Capital Ethiopia Newspaper

New Chinese firm invests in growing communication sector

Over the last week one of the largest telecom companies in the world, Huawei, opened a major mobile broadband technology program.
The Chinese company says they are highly motivated to invest in the growing communication sector.  The company believes they can transfer new technology to Ethiopia.
Information Communication Technology (ICT) is making it possible for nations to reap economic potentials that previously were thought to be unattainable. For countries like Ethiopia this is making a huge difference in development.
ICT has made governing easier. New technology which improves customer service has even made its way into the court system.
The Ethiopian government is building ICT centers throughout the country to provide access to hard to reach areas
ICT has helped business flourish in Ethiopia and made trade and investment easier. Even though E-commerce is new here it is starting to make a difference.
The government is working to make ICT accessible to the 80 percent of the nation which relies on farming for their livelihood. In these areas mobile phone use is increasing dramatically and farmers are now able to access market information in this way. The new National Science and Technology (NST) is researching ways in which technology can be used to increase crop yields.
Mobile phone use has skyrocketed in Ethiopia but unlike the rest of the world many have yet to take full advantage of the social networking and connections that ICT offers.
In Ethiopia the telecom industry is focusing on mobile phones.  
The government of Ethiopia has stressed the establishment of information servers for institutions like Inland Revenue, Customs and regional administrative councils. However this is taking some time because of the lack of sufficiently trained workers.
Tourism, agriculture, culture, environment protection, public administration, health, education, statistics and macroeconomic planning are other areas the government is bringing ICT in to improve service delivery.
E-learning is starting to be used in universities and high schools to help tutor students.
While learning basic application is very useful, the benefits of solid computer, information and communication science education remains fundamental for competitiveness.
In Ethiopia, computer support centers providing basic training in applications such as word processing, spreadsheet, database management and electronic use of communication technology have been growing in numbers.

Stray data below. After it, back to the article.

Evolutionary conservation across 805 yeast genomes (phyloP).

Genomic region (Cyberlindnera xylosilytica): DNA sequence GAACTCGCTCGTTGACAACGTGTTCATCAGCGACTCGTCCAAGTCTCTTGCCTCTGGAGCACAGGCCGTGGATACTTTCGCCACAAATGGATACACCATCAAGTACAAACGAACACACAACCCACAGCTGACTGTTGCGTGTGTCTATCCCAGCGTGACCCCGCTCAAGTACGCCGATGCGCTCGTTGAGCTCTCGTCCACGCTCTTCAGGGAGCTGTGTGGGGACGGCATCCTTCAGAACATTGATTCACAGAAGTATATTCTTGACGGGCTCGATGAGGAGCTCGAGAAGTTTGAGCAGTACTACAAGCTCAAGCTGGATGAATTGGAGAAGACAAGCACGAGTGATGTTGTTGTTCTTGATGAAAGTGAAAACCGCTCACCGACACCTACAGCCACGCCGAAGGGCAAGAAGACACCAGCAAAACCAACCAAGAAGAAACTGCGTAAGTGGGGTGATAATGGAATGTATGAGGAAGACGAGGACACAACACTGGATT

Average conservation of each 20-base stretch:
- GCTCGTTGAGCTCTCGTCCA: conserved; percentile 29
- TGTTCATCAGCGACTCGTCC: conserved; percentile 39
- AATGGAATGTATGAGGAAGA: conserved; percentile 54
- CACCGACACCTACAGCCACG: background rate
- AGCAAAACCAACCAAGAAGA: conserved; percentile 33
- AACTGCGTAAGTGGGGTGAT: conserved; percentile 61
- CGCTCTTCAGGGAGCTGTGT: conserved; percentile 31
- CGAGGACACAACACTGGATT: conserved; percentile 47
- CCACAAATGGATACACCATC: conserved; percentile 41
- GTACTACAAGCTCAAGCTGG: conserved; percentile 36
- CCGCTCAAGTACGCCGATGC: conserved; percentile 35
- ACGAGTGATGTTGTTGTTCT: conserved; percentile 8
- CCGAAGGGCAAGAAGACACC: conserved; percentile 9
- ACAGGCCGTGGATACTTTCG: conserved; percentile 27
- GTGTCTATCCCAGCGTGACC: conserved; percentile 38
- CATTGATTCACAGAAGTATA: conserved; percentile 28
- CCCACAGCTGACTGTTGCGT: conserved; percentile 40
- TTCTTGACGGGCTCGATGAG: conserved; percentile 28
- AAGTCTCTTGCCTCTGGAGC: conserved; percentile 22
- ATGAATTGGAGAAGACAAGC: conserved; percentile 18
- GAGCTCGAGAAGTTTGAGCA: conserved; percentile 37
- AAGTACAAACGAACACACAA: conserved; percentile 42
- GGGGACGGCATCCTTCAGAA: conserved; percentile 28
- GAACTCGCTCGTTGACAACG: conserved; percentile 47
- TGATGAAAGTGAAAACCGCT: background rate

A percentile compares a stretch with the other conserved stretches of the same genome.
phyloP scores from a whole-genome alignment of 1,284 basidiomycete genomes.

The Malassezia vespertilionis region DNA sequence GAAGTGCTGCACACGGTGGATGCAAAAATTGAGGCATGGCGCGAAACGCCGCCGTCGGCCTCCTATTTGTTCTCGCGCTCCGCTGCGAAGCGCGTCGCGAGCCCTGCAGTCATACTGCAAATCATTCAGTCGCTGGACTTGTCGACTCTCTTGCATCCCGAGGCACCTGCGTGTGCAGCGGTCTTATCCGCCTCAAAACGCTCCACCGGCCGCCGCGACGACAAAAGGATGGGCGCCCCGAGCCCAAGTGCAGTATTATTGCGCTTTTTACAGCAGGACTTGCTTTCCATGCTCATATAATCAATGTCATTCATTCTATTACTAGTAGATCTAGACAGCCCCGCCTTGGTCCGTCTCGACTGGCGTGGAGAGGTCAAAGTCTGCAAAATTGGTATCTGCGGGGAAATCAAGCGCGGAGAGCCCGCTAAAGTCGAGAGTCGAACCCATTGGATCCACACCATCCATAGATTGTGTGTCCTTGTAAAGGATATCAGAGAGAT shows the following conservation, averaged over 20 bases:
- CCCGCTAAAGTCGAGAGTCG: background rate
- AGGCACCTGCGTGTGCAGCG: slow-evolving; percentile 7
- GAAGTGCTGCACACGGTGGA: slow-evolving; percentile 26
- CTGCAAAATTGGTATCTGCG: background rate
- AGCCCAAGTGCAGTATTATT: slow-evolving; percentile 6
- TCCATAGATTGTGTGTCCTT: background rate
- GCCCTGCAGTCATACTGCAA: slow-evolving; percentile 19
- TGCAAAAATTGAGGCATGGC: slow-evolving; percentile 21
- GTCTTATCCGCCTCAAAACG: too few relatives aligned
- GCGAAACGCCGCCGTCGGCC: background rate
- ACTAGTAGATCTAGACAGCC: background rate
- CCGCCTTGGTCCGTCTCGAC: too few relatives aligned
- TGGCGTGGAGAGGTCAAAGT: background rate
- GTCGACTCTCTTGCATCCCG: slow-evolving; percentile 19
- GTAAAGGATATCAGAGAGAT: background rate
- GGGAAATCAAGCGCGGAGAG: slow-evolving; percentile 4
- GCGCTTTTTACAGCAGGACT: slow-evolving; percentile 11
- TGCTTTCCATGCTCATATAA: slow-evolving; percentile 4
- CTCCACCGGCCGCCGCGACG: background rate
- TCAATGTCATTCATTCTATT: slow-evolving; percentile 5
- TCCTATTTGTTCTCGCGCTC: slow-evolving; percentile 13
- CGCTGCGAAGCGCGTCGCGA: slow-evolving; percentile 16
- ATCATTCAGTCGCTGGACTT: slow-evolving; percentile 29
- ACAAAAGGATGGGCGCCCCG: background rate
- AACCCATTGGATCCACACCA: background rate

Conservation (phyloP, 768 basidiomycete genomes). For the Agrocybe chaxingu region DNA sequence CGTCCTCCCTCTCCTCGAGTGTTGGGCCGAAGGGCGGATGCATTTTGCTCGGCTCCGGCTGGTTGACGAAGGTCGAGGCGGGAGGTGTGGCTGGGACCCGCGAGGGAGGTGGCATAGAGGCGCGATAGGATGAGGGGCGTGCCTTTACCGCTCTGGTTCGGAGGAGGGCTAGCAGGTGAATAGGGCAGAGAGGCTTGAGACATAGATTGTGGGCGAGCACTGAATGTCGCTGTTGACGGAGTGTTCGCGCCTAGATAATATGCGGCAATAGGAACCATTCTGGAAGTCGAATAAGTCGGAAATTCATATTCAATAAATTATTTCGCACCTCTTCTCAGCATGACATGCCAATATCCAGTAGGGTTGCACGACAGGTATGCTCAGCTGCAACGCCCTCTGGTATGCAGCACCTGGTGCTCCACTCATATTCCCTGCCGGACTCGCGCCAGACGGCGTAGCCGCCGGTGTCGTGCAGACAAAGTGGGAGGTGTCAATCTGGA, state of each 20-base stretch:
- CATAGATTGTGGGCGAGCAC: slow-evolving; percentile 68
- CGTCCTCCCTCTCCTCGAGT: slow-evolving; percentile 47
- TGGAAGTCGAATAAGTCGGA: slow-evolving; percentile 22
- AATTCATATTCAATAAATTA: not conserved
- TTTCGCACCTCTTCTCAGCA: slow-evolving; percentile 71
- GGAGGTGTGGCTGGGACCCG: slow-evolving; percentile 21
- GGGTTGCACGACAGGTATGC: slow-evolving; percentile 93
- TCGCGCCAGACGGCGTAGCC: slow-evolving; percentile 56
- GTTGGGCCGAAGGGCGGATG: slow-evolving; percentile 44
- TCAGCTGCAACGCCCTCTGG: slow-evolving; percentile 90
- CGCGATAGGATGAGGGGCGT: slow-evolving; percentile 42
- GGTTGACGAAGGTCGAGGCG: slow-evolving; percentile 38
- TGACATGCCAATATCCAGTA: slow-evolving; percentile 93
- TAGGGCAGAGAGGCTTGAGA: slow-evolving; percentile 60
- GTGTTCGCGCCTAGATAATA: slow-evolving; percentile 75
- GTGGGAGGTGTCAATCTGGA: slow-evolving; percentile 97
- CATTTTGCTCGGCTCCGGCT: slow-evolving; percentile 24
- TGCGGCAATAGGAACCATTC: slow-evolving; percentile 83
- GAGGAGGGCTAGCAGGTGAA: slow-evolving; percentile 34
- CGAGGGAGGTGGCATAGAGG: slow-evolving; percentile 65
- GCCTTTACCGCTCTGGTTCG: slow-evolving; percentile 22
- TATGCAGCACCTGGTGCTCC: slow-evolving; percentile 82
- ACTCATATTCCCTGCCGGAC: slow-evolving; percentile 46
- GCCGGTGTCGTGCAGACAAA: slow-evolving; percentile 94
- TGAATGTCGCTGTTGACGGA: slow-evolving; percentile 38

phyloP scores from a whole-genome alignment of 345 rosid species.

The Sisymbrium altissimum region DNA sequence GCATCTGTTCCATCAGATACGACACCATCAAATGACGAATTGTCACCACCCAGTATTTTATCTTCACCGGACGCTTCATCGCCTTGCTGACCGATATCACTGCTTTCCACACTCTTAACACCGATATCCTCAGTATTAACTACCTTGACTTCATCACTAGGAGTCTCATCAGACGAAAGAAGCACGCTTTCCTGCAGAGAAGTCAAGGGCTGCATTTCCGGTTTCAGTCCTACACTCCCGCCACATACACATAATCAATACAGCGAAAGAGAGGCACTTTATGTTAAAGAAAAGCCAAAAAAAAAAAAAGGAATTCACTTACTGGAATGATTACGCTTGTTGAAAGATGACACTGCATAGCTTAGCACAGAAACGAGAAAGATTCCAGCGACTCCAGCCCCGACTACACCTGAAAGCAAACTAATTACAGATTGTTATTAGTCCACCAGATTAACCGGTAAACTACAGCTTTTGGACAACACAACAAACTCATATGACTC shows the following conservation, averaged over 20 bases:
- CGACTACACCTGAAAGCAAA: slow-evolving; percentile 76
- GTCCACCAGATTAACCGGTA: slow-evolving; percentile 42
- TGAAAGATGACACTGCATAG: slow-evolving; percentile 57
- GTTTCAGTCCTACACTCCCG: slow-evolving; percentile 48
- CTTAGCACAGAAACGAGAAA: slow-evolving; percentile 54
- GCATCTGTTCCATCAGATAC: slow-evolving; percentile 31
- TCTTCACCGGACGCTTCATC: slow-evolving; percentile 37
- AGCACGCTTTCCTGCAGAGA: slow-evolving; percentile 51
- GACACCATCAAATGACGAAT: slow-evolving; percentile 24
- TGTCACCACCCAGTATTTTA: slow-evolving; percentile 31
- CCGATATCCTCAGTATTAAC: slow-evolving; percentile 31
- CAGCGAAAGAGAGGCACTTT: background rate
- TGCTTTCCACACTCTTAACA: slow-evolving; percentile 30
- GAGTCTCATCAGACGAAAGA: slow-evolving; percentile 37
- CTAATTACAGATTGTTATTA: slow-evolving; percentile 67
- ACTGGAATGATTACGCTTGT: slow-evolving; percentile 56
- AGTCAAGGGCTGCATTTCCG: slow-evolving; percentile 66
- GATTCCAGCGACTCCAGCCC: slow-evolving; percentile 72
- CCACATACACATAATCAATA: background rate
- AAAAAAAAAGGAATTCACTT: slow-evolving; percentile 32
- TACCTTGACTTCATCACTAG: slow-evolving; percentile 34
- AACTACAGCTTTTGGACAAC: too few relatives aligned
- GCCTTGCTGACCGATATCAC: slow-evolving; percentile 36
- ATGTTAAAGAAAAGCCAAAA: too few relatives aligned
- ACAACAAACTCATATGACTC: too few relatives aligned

Currently, the Ethiopian government is constructing an ICT Park, which is a good beginning for expanding the sector development in the country. Hence Huawei, a giant, global ICT firms with 20 research institutions and over 20 joint innovation centers in various countries is to open a development center in Ethiopia.   The Chinese firm with over 51,000 employees  is engaged in research and development in the USA, Germany, Sweden, Russia, India and China and plans to open a Technical Training center here that caters not only to Ethiopia but also to many countries in Africa.
An increase in computers also means an increase in potentially harmful computer waste. Improperly disposed of computer parts contain toxins such as lead and mercury. These chemicals can seep into the water system and contaminate drinking water. Also the ICT technology could pose problems if it is not properly regulated.
Though these are some of the benefits of the technology there are many more benefits to secure from the sector. Organizations are working with partners like Huawei, one of the world’s top ICT technology equipment and service providers. Huawei is now looking Africa’s expanding ICT market. To achieve its goal of ‘Growing with Africa’, Huawei has invested more than 1.5 billion dollars towards the development of African economy and local telecom industry.. 
The advances in technology and reductions in costs have made ICTs suitable for developing countries especially in fighting food insecurity. ICTs are no longer luxury for the elite, but becoming an absolute necessity for those in rural areas. Therefore Ethiopia should not leave ICTs as sector for commercial interest or the free market and privatization as such but rather regard them as part of the general public interest, participation, use and debate.
Ethiopia needs to broaden its research and development capacity in computer and information science as much it needs better quality of education, health or telephone access.
Human resources development in solid computing and communication demands deep understanding of the underlying technology, changes in culture for experimentation and bridging the gaps between local needs and available technology.
Tools such as better interfaces in various Ethiopian languages, those providing links between multiple technologies (radio, television, and Internet) are becoming vital in Ethiopia. Increasing access to telecommunications, strengthening the computer science education in the country, establishment of centers of excellence in communications, software development, network research and information retrieval research based on the culture and needs of the people are essential.